It’s been a baptism of fire for Rolls Royce new CEO Warren East since taking over in the summer. He’s had to preside over three profit warnings in that time, the last one coming in November sending the share price down even further away from the heady levels of 1,000p at the beginning of last summer, as investors lose faith in a company that continues to be a mainstay of British engineering excellence.

The downgrading of profit forecasts for 2016 proved to be the final straw for some of these investors, but despite all the doom and gloom the company continues to punch above its weight announcing recently a £2bn order for its aircraft engines, and a servicing contract from Norwegian Air, as well as getting the benefit of the recent Iranian order for a number of Airbus aircraft which also have Rolls Royce power plants.

It appears that markets are already pricing in the prospect of another profits warning as well as a possible dividend reduction with the shares back near one year lows. There has also been talk in some circles that management might look to raise extra capital to bolster the balance sheet against further shocks, and to speed up the modernisation process at its key engineering operations around the UK, as well as overseas.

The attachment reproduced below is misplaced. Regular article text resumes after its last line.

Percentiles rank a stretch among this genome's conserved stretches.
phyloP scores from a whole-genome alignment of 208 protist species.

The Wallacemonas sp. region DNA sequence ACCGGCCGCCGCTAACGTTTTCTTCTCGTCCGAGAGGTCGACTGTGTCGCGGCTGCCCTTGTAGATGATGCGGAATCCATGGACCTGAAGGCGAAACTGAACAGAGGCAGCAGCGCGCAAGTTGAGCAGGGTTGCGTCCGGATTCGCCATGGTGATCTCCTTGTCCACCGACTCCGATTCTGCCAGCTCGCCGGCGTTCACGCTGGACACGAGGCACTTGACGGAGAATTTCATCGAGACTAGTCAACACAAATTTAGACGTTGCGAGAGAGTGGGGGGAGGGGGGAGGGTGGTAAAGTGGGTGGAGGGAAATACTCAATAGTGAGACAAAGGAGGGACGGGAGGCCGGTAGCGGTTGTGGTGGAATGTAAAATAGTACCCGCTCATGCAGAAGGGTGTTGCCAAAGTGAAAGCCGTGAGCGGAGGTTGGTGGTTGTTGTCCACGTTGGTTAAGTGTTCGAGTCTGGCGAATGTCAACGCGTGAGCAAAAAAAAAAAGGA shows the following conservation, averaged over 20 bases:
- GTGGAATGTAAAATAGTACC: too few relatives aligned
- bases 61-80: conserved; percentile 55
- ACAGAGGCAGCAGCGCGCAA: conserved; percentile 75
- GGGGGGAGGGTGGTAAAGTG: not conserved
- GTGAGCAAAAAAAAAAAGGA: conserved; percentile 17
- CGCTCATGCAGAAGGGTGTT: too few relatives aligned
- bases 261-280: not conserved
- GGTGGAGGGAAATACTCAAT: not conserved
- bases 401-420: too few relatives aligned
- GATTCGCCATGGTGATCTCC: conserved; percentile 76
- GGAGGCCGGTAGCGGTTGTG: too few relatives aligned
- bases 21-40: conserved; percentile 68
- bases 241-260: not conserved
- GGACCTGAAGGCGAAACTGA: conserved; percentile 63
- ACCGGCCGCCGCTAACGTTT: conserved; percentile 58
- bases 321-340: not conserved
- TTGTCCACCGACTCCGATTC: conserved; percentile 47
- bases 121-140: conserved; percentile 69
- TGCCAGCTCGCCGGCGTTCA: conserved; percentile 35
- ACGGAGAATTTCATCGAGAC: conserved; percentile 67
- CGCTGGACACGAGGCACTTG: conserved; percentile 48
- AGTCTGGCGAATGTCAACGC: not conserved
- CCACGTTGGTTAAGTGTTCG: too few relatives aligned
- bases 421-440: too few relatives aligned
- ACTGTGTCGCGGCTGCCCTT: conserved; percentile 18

Progress on modernisation has been ongoing for the last few years but the pace has been slower than its peers, which is why the share price has suffered more than most. 

Pre-tax profits for 2014 dropped sharply to £67m, and while we’re expected to see a significant recovery in the 2015 numbers to £1.3bn, uncertainty is rising about the prospects for 2016 which has seen pre-tax profits revised down to £750m on revenues of £13.3bn.

The current dividend yield sits at a fairly solid 4.5%, but with a dividend cover of 2.8 the company looks to be in decent enough shape to be able to fund it, which suggests the current worries might be overdone.

Will this week’s trading update call time on the recent share price declines or will we see the share price continue to come under pressure.

The declines aren’t being helped by recent stock market turmoil with the share price at six year lows, and while progress is being made on the modernisation process the trickle-down effect could take some time to take effect.

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